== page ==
The electricity purchased from IPPs accounts for more than 50% of the Bangladesh Power Development Board’s total operating expenses
Originally posted in The Business Standard on 11 February 2022
The rising cost of electricity sold by independent power producers (IPPs) and payments for keeping overcapacity in the system can result in increased power tariffs in Bangladesh, says a new report by the Institute for Energy Economics and Financial Analysis (IEEFA).
The electricity purchased from IPPs accounts for more than 50% of the Bangladesh Power Development Board’s total operating expenses.
The IEEFA, in its report, recommended Bangladesh to focus on grid investment and renewable sources rather than switching from imported coal to imported liquified natural gas (LNG).
A hike in tariffs, however, has been on the cards for a while.
Earlier in January, the Bangladesh Power Development Board (BPDB), in a proposal to the Bangladesh Energy Regulatory Commission (BERC) asked for a bulk power tariff increase of up to 64% to meet the increasing cost of power generation and purchases of imported coal, LNG and oil.
According to BPDB data, in the 2020-21 fiscal year, the agency spent a total of Tk50,435crore to generate and purchase electricity from IPPs, rental and public plants, and in imports from India.
Of this, Tk27,737crore was spent on electricity from IPPs, an increase from Tk17,519crore in 2019-2020.
The significant rise in the cost of electricity purchases from IPPs has become a big reason for the government subsidies to bail out the BPDB after its losses reached a record Tk11,780crore in the 2020-21 fiscal year, up from Tk7,440 crore in the prior year.
At the same time, overcapacity is eroding the BPDB’s financial status. Capacity payments reportedly increased to Tk13,200crore in the 2020-21 fiscal year.
This correspondent called the BPDB chairman a number of times, but he could not be reached for comments.
Capacity utilisation may drop to just 38%
With larger coal IPPs under construction and large capacities of LNG-fired projects planned, the BPDB’s IPP cost is likely to increase significantly, said the IEEFA.
According to the BPDB’s latest annual report, 12,967 megawatts (MW) will be added to the grid after construction of a new plant and another 19,651MW is expected by the end of 2024-2025 fiscal year.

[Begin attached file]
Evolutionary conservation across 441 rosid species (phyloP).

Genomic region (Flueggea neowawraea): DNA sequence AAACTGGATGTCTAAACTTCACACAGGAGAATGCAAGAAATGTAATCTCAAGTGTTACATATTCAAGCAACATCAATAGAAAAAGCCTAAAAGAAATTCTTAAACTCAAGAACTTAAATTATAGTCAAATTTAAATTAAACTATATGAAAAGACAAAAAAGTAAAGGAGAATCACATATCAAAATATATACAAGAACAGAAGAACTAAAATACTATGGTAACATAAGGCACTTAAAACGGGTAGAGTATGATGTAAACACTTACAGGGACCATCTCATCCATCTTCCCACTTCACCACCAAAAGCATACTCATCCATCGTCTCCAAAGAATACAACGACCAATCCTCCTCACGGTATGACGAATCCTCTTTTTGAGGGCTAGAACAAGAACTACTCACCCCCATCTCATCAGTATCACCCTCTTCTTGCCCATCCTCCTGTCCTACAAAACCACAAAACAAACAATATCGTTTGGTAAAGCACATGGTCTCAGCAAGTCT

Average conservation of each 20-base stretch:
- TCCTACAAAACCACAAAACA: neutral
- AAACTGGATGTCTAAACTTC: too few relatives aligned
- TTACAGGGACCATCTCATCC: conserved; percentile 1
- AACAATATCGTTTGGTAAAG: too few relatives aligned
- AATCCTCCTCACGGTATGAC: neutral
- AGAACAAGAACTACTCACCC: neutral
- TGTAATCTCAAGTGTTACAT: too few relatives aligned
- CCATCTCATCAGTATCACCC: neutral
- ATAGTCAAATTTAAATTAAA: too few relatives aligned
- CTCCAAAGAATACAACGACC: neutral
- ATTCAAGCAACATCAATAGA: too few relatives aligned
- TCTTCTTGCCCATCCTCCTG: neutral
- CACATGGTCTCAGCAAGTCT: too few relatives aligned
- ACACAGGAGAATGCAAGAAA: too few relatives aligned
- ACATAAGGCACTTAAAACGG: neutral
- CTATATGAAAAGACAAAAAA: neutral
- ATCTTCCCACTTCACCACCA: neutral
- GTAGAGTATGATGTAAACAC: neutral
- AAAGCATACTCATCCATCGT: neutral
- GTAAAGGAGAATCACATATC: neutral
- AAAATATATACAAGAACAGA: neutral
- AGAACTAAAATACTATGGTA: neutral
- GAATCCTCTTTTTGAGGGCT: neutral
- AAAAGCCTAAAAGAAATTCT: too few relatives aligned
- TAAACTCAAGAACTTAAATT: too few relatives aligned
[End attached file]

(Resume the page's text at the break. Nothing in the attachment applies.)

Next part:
Over the same period, only 3,990MW of old capacity is planned to be retired, according to the BPDB.
As a result of the large capacity additions, the overall power plant utilisation will drop to just 38% by 2024-2025 even if the power generation grows at a very high 12%.
The BPDB’s losses may also increase spending on subsidies.
New power master plan can bring relief
The new Integrated Energy and Power Master Plan (IEPMP), funded by the Japan International Cooperation Agency represents an opportunity for Bangladesh to halt the construction of planned LNG and coal power plants and reset the planning to provide a financially sustainable power system for the long term.
The master plan focuses more on renewable sources of power.
“Building domestic low cost clean energy capacity would help improve the eroding financial status of the Bangladesh Power Development Board (BPDB) which is burdened by the country’s capacity over-expansion based on imported fossil fuels,” said Energy analyst and author of the IEEFA report Simon Nicholas.
“Any further focus on imported volatile fossil fuels is a warning to energy consumers in Bangladesh. Further significant and economically damaging power tariff growth is more than likely.
“The new power system master plan led by JICA should not call for increased imports of fossil fuels, which will further damage tariffs.
“Bangladesh energy consumers are at risk of being asked to pay massive tariff increases to cover shortfalls being experienced by the BPDB. This is not sustainable, and does not address the root of the problem in the power sector.”
Bangladesh has already suffered from exposure to the price-volatile global LNG market. The cost of liquified natural gas (LNG) soared to record highs in 2021, forcing Bangladesh to pay record prices. Analysts don’t expect stability in the market any time soon.
Nicholas wrote that the higher renewable energy ambition of SREDA and the Mujib Climate Prosperity Plan must be reflected in the new energy and power master plan.
“If Bangladesh wishes to start enjoying the benefits of low-cost renewable energy as much of the rest of the world is, the government’s ambitious wind and solar targets need to be locked into the new IEPMP.”